I’m in a pickle over my Nicaraguan red beans. Today when I opened the tin to scoop some out to clean, wash and cook for supper, they smelled like mold. I didn’t think too much about it since a cloud of earthy moldiness lingers about them at all times anyway. But after cooking them up, they tasted of mold. I don’t think each of the individual beans were tainted since some fork-fulls tasted fine, but there were enough of them in a compromised state that the cooked beans all together in the pot gave off an unappetizing aroma.
Pre-supper, and post-feeding The Baby Nickel a snack of the questionable beans, I scoured the web, in my slow dial-up way, trying to answer the question of Is it dangerous to eat moldy dried beans, and What to do if your dried beans smell moldy, but I came up empty-handed.
So we ate the beans for supper. I heaped on the salsa and sour cream, and then I had another helping—they weren’t too bad. The kids didn’t say a word them, and I certainly didn’t make any mention of the problem, but Mr. Handsome noticed the odd flavor. He ate them anyway, of course, having to set a good example for the chillens. And besides, I had decided that if we’re going to die, we’re all going to die together.
But now I don’t know what to do. Save the beans? Chuck them? I still have fifteen to twenty pounds of these used-to-be gorgeous beans. And they still are gorgeous; I can see no signs of mold on them at all—they just taste of mold. I had neglected to put aside some of the beans for next year’s seed, so I picked over another quart of beans and now they’re sitting on the counter, ready to be run down cellar to the freezer. The beans will be okay as seed, won’t they?
Ach, I don’t know what to do! Would you (yes, you!) stoop to help me in my distressful time of need? Pretty please? Below I’ve listed some options that should simplify your role of advice-giver. Just leave a comment, with the letter that best aligns with your thoughts on the matter, plus any clarifying remarks. I’d be most obliged.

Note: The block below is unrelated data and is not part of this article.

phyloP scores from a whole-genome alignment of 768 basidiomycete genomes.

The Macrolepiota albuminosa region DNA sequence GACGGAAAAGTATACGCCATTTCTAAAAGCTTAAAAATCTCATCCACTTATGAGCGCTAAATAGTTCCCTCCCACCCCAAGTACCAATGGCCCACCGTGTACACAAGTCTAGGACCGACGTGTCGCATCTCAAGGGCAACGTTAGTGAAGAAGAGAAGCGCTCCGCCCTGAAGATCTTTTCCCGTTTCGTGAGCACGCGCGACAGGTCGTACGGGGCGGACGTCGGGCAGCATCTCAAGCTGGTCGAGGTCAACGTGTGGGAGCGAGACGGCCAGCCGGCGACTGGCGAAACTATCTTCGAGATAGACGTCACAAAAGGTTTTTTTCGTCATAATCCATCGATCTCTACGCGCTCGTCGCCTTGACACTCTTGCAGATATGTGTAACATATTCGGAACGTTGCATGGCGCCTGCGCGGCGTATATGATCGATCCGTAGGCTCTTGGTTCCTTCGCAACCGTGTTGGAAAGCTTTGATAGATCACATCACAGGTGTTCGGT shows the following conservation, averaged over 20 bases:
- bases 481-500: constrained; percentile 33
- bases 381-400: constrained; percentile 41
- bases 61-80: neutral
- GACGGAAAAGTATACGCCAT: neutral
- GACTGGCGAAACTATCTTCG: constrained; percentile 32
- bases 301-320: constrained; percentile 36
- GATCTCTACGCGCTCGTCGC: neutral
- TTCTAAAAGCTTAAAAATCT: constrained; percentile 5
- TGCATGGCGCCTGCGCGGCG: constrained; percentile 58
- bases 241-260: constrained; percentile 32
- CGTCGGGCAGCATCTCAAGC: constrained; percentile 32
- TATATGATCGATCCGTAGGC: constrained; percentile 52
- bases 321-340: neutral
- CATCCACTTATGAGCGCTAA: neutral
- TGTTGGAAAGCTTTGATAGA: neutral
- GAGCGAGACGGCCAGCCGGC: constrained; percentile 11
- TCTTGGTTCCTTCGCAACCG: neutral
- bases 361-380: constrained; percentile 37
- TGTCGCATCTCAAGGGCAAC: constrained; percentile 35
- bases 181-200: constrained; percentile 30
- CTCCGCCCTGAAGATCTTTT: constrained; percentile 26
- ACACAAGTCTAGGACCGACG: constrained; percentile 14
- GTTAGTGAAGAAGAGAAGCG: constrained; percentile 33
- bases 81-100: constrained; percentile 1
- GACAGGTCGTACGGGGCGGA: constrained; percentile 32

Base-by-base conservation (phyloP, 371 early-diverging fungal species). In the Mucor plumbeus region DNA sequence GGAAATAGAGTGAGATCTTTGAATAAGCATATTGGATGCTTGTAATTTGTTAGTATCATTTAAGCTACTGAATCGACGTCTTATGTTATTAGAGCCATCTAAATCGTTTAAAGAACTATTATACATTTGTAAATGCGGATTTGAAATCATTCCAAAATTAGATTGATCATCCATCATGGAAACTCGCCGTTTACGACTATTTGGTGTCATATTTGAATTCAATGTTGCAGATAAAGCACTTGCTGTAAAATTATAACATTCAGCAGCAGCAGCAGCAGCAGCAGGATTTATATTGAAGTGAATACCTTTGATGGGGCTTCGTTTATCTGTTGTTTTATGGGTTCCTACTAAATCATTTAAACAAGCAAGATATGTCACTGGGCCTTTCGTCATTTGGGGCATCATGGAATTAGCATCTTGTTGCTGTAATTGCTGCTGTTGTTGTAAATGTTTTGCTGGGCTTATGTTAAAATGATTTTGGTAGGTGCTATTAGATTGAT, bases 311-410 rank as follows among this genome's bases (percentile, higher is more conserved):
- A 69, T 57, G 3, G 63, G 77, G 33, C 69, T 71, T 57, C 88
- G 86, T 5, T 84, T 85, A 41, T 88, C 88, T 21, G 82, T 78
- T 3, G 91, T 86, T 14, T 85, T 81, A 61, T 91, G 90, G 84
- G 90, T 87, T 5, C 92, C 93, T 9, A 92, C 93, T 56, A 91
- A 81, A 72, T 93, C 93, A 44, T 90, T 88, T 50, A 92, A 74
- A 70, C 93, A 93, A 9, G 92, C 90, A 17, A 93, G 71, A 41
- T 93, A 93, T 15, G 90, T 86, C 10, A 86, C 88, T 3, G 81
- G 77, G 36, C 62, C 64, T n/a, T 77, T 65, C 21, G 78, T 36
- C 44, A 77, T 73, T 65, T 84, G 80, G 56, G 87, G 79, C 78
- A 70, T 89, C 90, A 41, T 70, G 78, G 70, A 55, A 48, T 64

Please select one of the following:
A. It is Super Dangerous to eat those beans! I can’t believe you ate them for supper. By ten o’clock tonight you will all be puking your guts out, mark my words.
B. Eh, you’ll probably be just fine as long as you wash them well and cook them for the full amount of time. Toss in some jalapenos to counter the moldy flavor. (You might want to refrain serving them to any dinner guests, though.)
C. You could probably remedy the fix by rinsing them in a bleach-water solution and then re-drying them.
D. What are you thinking! Bleach your beans?! No-no-no, Honey. All you need to do is lay them out on brown bags by the wood stove to re-dry. So simple, really. (Bleach! My goodness, I still can not believe it.)
E. Excuse me, but I disagree with “C” and “D”. It’s obviously a hopeless case—once your beans taste of mold, they will always taste of mold. You won’t get sick, but you won’t want to eat them either. The moldiness will just intensify over the next weeks and months. Soon your house will smell of mold. And then you’ll notice little fuzzy, black patches on your clothes and on your un-polyurethaned window trim—signs that the mold is taking over your house completely. The situation will shortly become dire. Not good, no, not good at all.
F. Do not plant moldy-tasting beans because the resulting plants will spread disease and destruction to the entire garden. You must put on your to-do list: fly to Nicaragua to get new beans ASAP.
G. The answer to your problem is so totally, like, duh, obvious; I can’t believe you didn’t know this already. What you need to do is ___________.